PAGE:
Cutaneous rat wounds express C49a, a novel gene with homology to the human melanoma differentiation associated gene, mda-7

Soo Chia, William W. Shaw, Earl Freymiller, Michael T. Longaker, Charles N. Bertolami, Robert Chiu, Andy Tieu, Kang Ting

Research output: Contribution to journalArticlepeer-review


We have used DD-PCR (differential display-polymerase chain reaction) to identify new genes that are over- or underexpressed during wound repair. DD- PCR performed on excisional wounds identified the expression of rat c49a. Cloning and sequence analysis of the rat c49a gene revealed high homology to a novel human melanoma differentiation associated gene, mda-7. The human mda- 7 gene isolated from melanoma cell lines, has been linked with human melanoma differentiation, and growth suppression. Moreover, transfection of human mda- 7 constructs into human tumor cells suppresses the growth and colony formation of tumor cells from diverse origins. To confirm and relatively quantitate expression of rat c49a gene during repair, specific primer, reduced cycle RT-PCR (reverse transcription-PCR) was performed. RT-PCR showed an ~9 to 12-fold elevation of rat c49a mRNA at 12 h to 5 days above nonwounded controls that gradually decreased to ~1.5 to 3-fold by day 14. Cloning and sequence analysis of the entire 1200 base pair c49a gene product showed 78% nucleotide homology to human mda-7. Immunohistochemistry studies localized rat C49A expression primarily to fibroblast-like cells at the wound edge and base. The marked up-regulation of rat c49a transcripts during the inflammatory and early granulation tissue phases of wound repair where cellular processes such as re-epithelialization, angiogenesis, and fibroplasia predominate - suggest that c49a is associated with proliferation of fibroblasts in wound healing.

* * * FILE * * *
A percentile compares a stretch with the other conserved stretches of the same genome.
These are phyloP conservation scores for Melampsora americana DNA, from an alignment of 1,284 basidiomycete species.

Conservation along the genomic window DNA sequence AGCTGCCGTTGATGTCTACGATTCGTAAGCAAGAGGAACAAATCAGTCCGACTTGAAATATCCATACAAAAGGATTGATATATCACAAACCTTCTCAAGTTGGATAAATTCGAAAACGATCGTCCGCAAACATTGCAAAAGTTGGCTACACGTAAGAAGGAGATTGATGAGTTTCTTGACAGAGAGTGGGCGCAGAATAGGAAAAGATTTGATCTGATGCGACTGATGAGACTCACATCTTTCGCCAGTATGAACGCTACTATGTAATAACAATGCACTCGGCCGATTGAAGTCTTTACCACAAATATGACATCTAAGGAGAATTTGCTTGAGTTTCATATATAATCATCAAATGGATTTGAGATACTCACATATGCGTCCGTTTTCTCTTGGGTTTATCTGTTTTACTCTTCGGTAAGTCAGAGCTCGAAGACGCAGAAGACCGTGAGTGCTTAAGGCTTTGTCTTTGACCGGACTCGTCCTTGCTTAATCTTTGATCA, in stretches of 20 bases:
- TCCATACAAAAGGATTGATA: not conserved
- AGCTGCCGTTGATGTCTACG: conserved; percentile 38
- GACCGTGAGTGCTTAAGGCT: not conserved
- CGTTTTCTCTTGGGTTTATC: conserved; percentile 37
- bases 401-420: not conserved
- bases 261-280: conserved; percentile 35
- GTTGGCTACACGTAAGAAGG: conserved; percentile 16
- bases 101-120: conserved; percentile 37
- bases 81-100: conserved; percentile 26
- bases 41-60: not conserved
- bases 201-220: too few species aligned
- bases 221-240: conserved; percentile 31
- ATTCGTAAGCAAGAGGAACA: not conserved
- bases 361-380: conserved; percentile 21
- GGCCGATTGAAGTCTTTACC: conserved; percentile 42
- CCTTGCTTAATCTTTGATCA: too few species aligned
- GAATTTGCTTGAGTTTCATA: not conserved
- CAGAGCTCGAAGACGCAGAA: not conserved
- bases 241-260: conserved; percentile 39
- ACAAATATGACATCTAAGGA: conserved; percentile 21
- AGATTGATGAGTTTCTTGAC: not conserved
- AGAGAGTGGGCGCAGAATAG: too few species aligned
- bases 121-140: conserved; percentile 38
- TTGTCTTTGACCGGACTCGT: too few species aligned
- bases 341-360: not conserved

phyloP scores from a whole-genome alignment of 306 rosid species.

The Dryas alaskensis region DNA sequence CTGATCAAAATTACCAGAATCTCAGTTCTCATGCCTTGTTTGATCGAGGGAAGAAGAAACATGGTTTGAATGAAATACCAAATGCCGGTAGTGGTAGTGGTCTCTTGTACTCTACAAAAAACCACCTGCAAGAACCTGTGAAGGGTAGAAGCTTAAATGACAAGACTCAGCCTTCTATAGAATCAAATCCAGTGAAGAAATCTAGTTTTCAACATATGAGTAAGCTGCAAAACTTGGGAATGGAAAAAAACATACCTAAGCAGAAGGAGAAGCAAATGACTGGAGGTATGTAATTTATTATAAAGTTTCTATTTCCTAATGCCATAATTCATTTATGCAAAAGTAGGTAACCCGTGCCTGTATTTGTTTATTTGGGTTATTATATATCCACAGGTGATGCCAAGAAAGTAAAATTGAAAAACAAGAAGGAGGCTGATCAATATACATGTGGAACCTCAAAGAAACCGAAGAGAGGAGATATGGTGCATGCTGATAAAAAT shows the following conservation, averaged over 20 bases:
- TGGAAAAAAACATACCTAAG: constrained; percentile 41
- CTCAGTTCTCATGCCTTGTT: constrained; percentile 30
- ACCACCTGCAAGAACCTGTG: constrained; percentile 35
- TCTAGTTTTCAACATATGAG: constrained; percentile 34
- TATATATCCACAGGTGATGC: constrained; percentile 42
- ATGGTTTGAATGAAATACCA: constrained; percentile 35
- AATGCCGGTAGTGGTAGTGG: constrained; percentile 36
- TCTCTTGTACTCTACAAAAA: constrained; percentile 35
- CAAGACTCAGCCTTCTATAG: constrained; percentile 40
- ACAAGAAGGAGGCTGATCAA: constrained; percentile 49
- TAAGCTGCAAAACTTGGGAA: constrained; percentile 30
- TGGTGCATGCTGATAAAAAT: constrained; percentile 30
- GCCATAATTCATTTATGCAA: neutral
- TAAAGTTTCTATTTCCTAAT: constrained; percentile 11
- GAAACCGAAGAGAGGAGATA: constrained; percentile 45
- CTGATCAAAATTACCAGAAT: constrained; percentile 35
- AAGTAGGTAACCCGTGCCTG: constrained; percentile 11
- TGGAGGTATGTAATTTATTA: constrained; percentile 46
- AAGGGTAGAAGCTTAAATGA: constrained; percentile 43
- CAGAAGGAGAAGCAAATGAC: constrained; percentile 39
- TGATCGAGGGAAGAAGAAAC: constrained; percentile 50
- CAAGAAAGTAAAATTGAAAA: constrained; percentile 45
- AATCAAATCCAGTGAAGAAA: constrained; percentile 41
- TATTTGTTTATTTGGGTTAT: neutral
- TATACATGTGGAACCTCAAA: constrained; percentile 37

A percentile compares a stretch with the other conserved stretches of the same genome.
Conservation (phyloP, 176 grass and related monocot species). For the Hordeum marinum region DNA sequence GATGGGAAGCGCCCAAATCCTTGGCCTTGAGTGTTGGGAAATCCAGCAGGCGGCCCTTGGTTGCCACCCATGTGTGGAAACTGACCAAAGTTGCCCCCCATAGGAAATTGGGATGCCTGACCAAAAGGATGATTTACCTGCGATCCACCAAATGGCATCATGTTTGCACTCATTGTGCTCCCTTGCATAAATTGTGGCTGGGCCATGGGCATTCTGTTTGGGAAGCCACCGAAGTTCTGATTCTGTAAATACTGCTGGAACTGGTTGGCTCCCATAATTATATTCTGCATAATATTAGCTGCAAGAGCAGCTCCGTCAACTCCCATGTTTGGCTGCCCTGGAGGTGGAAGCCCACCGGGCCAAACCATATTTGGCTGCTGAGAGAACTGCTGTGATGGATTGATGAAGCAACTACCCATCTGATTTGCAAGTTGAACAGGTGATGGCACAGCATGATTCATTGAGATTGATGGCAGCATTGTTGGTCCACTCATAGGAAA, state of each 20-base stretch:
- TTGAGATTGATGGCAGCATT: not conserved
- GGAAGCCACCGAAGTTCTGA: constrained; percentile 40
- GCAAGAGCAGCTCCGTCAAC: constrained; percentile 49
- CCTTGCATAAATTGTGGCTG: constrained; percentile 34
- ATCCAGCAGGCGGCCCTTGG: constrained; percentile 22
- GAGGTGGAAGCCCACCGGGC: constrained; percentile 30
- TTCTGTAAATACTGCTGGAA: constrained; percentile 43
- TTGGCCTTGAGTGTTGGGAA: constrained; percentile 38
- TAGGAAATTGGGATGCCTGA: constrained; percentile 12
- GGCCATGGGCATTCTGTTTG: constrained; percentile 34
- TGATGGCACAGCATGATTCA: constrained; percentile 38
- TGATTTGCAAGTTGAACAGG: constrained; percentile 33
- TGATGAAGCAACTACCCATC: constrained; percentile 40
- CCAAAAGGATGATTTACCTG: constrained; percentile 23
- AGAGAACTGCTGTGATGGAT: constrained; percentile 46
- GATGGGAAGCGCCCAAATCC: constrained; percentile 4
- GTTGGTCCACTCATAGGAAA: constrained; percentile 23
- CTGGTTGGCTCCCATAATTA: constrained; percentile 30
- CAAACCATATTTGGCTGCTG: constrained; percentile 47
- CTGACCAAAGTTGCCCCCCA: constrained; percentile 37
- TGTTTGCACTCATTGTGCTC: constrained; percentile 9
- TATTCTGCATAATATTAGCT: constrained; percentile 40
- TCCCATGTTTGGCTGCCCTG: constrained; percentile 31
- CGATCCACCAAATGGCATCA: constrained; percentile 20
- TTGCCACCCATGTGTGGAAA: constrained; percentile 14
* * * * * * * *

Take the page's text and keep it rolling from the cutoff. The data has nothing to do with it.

Original languageEnglish (US)
Pages (from-to)1-10
Number of pages10
JournalJournal of Cellular Biochemistry
Issue number1
StatePublished - Jul 1 1999


  • Cell proliferation
  • Differential display
  • Fibroblasts
  • Gene expression
  • Growth suppression
  • Wound edge
  • Wound healing

ASJC Scopus subject areas

  • Biochemistry
  • Molecular Biology
  • Cell Biology


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